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Options for business owners on when they want to renew business licenses

The government in the 2019/2020 budget will give business owners the flexibility of choosing four options when they want to renew their business licenses, as part of its measures to facilitate the ease of doing business in The Bahamas.

Deputy Prime Minister and Minister of Finance Peter Turnquest said yesterday while presenting the 2019/2020 budget communication, that the business community has been asking for this change.

“This revision is something that the business community has been requesting for some time, given that their fiscal years do not always coincide with the calendar year,” he said.

“The amended legislation also makes provision for a transitional phase to allow for the necessary adjustments to be made by the business community.

“These are specifically associated with amendments to the Business Licence Act, which will allow for flexible dates for the submission and issuance of business licenses. Thus, as opposed to being restricted to an application deadline of January 31, and a payment deadline of March 31 for renewals and new applications, there will now be four periods in the calendar year, when businesses can now select a time designation as their payment date so as to better correspond to their respective fiscal years. They can choose either March 31, June 30, September 30, or December 31.”

In order to improve the ease of doing business for businesses interested in the export of services, the government is removing the taxation of revenue from these businesses and the VAT will be exempted. These services exports include accounting services, legal services, information technology services, management consulting services and, of course, financial services.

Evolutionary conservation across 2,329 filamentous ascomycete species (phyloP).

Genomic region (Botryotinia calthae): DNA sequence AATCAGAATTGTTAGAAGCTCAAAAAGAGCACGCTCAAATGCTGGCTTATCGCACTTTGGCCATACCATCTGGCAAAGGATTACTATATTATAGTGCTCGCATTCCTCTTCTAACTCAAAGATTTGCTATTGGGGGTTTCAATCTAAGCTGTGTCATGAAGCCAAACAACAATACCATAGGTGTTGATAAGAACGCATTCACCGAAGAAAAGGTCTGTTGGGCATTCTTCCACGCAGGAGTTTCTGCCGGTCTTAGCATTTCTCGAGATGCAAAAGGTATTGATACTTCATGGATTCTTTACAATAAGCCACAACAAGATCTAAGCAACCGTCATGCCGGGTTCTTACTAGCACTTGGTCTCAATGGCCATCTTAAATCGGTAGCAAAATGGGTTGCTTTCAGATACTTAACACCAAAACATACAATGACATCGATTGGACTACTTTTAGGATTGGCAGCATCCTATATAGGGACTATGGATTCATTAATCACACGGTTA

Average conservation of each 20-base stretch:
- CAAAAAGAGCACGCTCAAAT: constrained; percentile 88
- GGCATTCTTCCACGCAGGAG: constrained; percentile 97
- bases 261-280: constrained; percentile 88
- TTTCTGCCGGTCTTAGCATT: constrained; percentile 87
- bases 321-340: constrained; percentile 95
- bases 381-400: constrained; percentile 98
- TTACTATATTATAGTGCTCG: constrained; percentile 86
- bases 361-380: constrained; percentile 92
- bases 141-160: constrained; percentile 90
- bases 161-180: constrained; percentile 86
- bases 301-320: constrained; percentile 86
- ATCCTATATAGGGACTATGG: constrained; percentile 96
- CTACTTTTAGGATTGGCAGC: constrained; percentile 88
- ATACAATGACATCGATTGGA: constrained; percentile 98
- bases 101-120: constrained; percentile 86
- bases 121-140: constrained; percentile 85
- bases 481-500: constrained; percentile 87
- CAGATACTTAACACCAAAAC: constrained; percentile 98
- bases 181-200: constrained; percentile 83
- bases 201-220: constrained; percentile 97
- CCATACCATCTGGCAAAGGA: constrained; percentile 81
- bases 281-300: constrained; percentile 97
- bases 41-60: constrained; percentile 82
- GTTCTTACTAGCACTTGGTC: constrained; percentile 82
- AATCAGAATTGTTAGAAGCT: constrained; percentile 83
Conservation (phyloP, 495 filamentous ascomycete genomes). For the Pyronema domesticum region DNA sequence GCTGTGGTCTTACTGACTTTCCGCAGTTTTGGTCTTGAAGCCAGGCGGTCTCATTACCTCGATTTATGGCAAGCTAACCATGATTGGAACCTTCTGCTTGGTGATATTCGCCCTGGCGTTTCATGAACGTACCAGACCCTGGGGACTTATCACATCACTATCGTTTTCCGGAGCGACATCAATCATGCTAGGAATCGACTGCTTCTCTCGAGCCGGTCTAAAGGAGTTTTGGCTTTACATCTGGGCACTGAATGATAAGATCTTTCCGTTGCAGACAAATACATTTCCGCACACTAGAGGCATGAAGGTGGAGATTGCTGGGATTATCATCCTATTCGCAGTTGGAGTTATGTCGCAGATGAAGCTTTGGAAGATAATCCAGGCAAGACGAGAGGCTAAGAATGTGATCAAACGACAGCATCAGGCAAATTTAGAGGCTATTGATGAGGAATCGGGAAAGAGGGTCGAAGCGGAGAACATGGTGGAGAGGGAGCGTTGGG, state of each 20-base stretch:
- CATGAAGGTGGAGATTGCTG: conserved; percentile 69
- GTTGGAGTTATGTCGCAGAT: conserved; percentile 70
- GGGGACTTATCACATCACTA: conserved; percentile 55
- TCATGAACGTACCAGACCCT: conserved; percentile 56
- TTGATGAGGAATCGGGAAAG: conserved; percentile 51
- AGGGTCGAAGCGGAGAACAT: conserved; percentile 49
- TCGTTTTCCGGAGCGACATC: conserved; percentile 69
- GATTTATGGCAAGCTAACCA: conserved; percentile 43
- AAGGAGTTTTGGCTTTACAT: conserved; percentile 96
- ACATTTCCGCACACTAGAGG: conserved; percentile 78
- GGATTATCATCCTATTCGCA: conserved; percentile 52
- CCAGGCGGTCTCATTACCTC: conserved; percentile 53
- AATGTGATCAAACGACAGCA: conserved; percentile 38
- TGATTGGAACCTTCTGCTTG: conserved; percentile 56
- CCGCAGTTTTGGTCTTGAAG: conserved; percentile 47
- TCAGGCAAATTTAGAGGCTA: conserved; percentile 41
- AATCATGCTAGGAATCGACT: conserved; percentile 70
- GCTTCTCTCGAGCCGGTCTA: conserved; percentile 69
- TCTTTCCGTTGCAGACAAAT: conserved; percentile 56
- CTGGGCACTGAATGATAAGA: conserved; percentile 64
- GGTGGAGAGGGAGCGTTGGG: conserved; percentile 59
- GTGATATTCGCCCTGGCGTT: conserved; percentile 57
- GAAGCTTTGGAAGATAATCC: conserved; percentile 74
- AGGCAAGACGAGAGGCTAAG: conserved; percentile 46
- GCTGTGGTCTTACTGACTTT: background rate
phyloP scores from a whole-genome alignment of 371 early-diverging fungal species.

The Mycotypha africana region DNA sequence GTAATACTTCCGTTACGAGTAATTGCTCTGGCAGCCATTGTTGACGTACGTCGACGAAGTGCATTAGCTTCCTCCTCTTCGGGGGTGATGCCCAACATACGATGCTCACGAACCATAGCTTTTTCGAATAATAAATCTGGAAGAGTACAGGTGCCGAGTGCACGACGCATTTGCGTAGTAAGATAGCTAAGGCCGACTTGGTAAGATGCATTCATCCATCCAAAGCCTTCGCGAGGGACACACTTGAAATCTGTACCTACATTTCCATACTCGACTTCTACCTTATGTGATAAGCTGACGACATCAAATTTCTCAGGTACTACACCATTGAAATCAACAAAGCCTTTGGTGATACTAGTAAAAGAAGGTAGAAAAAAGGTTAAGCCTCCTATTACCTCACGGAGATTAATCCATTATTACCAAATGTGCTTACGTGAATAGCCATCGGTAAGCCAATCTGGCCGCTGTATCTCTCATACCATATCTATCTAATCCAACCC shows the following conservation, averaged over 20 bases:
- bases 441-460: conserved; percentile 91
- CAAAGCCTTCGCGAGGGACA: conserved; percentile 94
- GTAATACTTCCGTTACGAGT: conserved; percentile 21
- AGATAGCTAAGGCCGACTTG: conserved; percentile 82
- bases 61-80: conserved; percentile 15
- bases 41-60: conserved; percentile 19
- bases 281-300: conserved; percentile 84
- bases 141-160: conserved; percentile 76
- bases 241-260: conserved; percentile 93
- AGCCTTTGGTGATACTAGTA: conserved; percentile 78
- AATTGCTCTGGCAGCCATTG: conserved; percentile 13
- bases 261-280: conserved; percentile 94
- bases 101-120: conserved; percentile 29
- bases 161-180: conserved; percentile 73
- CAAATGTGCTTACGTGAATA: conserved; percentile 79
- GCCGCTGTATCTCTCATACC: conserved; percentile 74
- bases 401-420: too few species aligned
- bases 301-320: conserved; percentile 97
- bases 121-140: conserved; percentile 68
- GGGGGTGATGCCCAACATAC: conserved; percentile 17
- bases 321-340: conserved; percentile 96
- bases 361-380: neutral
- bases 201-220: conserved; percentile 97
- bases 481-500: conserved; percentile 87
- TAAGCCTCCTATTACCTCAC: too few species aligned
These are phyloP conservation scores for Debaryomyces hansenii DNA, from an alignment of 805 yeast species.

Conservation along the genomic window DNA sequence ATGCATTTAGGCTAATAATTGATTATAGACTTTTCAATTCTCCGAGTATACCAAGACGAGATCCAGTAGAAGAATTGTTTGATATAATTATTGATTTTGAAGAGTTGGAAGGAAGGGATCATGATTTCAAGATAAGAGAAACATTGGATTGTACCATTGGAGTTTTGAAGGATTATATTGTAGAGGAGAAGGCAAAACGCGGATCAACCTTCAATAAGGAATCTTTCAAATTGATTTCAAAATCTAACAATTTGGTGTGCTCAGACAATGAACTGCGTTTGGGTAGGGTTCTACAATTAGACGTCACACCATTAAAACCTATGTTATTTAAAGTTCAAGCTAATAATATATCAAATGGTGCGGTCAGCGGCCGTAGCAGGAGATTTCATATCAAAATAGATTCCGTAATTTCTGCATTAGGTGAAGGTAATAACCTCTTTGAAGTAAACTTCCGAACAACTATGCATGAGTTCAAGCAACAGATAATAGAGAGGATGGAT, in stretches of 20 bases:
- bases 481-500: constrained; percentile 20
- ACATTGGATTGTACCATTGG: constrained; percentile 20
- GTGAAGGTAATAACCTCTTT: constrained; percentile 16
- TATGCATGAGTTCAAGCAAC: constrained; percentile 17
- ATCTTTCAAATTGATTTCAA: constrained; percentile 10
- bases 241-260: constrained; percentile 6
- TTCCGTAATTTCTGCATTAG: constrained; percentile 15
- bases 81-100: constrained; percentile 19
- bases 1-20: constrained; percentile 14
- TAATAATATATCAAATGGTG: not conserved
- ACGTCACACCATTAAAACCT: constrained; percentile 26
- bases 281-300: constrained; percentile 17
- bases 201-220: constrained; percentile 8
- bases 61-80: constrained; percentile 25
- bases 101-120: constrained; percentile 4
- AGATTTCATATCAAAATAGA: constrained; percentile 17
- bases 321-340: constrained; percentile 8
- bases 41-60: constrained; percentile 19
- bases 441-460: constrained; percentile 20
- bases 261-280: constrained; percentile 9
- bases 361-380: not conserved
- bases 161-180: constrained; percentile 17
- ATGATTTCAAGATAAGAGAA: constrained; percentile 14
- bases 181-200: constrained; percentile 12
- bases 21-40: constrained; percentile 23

Turnquest said this will “make it easier for Bahamians to compete on a global scale”.

“Consistent with the recent legislative change to equalize the playing field for Bahamians in removing preferential exemptions for non-residents, we are implementing a broader policy of incentivizing the export of services across the board for all Bahamians,” he said.

“In this digital economy, export services are growing rapidly and we do not want Bahamians to be constrained within our territorial borders. In fact, we want to incentivize them to build clientele on the international market, taking advantage of all the business opportunities that can be delivered through a mobile device or on a computer. As Bahamians increase their skill sets and expand their reach, there will be increasing opportunities to participate in the export economy.”

Senior Business Reporter at The Nassau Guardian
Chester Robards rejoined The Nassau Guardian in November 2017 as a senior business reporter. He has covered myriad topics and events for The Nassau Guardian.
Education: Florida International University, BS in Journalism
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